For the first time, a strain of MRSA found in pigs is thought to have passed to humans in the United Kingdom. Scientists have warned that the superbug, methicillin-resistant Staphylococcus aureus, could already be in the food chain because none of those infected works with pigs.
The MRSA strain, ST398, which has been linked to deaths from pneumonia, was first identified in the Netherlands in 2003 and is responsible for 30 percent of the country's human cases of the MRSA infection. Until recently, there were no reported cases in Britain. However, U.K. government laboratories in Scotland have discovered three cases in humans, none of whom work with pigs.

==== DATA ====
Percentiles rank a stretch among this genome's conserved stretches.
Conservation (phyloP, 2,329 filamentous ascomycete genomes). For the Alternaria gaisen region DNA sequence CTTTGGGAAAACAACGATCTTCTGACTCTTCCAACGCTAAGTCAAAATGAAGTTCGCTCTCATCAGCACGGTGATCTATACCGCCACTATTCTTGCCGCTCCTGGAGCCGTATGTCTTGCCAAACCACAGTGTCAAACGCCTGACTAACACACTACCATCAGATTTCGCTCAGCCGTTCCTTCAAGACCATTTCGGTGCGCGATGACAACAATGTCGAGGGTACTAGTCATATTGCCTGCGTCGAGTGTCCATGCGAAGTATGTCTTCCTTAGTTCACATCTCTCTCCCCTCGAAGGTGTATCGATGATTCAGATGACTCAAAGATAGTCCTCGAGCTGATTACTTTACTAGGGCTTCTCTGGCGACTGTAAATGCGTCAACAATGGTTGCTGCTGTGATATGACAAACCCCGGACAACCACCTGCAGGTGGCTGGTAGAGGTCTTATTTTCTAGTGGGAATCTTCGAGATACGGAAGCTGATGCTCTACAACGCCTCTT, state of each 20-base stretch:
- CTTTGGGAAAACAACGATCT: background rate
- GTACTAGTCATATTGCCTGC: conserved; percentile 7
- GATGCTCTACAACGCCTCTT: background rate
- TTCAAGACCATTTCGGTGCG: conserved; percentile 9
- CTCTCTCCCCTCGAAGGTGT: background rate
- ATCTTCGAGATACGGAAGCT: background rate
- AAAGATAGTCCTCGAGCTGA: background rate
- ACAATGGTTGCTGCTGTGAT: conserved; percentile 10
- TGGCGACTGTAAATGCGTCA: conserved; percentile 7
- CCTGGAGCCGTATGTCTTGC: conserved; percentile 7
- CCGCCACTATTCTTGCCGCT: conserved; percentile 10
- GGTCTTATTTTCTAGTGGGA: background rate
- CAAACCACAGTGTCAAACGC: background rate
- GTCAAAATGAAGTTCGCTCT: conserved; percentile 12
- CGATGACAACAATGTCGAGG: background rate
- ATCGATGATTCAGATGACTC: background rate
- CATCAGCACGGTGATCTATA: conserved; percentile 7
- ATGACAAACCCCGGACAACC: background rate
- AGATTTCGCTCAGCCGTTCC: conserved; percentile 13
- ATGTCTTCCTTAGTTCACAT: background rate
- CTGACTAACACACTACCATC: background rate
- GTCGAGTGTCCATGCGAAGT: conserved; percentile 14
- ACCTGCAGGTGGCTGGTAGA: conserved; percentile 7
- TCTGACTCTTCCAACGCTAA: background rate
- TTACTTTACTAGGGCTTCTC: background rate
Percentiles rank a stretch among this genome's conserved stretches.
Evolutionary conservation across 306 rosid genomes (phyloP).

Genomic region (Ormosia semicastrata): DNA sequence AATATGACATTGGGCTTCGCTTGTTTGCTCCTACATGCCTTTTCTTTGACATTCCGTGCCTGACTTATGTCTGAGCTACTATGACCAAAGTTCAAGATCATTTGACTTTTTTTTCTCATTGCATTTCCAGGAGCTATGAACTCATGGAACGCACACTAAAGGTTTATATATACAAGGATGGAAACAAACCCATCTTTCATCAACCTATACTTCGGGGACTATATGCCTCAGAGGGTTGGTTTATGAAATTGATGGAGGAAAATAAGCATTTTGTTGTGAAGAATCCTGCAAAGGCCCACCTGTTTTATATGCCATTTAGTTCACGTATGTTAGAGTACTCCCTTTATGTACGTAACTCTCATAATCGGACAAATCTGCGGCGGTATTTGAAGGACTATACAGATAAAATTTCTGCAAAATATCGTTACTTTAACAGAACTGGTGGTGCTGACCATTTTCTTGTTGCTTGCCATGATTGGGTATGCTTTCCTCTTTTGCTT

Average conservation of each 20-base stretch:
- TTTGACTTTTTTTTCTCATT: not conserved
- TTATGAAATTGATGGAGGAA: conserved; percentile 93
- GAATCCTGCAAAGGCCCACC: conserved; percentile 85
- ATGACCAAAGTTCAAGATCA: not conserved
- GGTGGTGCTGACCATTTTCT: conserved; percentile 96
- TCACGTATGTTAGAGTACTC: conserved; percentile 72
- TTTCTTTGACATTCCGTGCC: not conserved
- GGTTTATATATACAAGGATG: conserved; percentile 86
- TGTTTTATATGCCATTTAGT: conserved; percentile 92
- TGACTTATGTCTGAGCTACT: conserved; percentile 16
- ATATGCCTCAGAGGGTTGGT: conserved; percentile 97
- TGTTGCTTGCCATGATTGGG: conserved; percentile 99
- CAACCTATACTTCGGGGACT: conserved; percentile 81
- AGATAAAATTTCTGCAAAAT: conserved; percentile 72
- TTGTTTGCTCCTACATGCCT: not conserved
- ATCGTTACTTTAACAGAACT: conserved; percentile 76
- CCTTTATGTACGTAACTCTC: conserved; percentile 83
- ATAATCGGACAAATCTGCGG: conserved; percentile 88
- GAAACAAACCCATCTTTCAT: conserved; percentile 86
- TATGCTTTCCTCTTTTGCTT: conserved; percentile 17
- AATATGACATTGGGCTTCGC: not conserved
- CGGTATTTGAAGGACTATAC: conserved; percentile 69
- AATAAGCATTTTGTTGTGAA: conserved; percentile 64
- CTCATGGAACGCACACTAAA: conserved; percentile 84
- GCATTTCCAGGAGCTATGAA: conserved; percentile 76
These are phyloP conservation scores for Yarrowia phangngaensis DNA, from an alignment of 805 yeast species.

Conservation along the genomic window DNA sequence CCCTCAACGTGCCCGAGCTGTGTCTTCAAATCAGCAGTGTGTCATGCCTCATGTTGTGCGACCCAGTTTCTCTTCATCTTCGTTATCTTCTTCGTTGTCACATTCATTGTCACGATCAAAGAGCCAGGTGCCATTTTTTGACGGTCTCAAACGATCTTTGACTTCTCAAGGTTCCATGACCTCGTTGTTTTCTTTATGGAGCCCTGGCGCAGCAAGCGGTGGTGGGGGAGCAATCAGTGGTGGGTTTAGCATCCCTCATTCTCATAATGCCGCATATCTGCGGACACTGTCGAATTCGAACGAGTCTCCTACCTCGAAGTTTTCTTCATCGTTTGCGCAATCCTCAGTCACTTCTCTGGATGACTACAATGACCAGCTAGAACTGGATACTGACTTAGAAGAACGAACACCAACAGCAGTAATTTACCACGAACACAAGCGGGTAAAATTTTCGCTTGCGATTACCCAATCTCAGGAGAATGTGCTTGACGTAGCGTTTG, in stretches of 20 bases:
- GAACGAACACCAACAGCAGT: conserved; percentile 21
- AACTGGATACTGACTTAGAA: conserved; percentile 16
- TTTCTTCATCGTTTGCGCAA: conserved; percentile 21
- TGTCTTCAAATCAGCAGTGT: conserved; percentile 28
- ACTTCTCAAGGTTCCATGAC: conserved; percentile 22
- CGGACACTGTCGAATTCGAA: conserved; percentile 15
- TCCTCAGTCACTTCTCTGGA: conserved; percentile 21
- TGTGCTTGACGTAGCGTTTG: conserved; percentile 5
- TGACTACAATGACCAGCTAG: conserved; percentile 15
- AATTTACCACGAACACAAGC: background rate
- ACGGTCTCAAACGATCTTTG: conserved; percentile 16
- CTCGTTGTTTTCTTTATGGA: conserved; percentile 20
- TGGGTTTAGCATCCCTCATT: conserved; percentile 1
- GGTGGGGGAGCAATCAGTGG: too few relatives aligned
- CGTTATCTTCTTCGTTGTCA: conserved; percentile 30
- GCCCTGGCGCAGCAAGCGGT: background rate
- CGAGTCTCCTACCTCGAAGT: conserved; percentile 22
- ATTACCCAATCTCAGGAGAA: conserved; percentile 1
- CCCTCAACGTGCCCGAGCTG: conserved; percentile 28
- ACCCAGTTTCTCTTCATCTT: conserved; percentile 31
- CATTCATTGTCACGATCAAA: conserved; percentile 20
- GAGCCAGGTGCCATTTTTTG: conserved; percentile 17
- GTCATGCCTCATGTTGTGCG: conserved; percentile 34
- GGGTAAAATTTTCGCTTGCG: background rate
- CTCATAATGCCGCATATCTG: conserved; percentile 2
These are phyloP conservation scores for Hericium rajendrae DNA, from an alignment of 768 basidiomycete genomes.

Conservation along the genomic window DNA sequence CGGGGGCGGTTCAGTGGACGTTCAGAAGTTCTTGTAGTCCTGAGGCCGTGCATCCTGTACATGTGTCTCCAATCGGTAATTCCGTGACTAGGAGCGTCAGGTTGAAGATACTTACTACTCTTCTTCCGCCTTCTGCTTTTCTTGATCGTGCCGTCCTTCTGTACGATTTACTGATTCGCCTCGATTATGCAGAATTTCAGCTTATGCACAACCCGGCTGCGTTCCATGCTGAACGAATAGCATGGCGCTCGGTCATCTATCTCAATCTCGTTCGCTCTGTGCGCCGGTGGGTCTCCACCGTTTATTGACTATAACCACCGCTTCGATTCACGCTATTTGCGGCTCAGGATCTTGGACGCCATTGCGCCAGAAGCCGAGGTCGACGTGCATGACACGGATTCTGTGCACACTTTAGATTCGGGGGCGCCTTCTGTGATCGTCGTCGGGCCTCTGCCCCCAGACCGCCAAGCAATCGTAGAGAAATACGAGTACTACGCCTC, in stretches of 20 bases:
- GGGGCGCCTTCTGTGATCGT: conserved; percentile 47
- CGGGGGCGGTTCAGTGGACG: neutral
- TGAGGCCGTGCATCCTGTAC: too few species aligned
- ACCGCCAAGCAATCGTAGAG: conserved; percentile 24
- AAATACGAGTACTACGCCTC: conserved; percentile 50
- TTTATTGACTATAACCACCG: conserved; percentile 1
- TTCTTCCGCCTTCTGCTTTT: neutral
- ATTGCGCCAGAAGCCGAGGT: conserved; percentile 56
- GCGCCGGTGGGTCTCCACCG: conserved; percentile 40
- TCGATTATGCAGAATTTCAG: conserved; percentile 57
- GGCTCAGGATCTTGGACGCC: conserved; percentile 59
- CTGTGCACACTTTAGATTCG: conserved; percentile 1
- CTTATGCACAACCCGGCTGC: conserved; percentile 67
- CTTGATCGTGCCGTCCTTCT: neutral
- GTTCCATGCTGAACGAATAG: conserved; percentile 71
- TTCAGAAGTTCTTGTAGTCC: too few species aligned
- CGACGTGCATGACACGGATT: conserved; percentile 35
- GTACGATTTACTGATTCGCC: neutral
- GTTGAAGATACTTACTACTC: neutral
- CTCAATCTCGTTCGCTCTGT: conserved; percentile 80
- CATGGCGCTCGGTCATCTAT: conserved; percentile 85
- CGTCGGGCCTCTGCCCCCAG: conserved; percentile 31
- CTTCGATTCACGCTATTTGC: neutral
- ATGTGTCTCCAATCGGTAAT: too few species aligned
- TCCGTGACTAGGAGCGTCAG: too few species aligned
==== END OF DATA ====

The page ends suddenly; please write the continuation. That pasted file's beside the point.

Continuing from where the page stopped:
It found the MRSA involved was the strain found in pigs and that there were at least two other cases.
This raises the possibility the MRSA infection is being passed between humans or is reaching consumers buying pork.
Source: The Daily Mail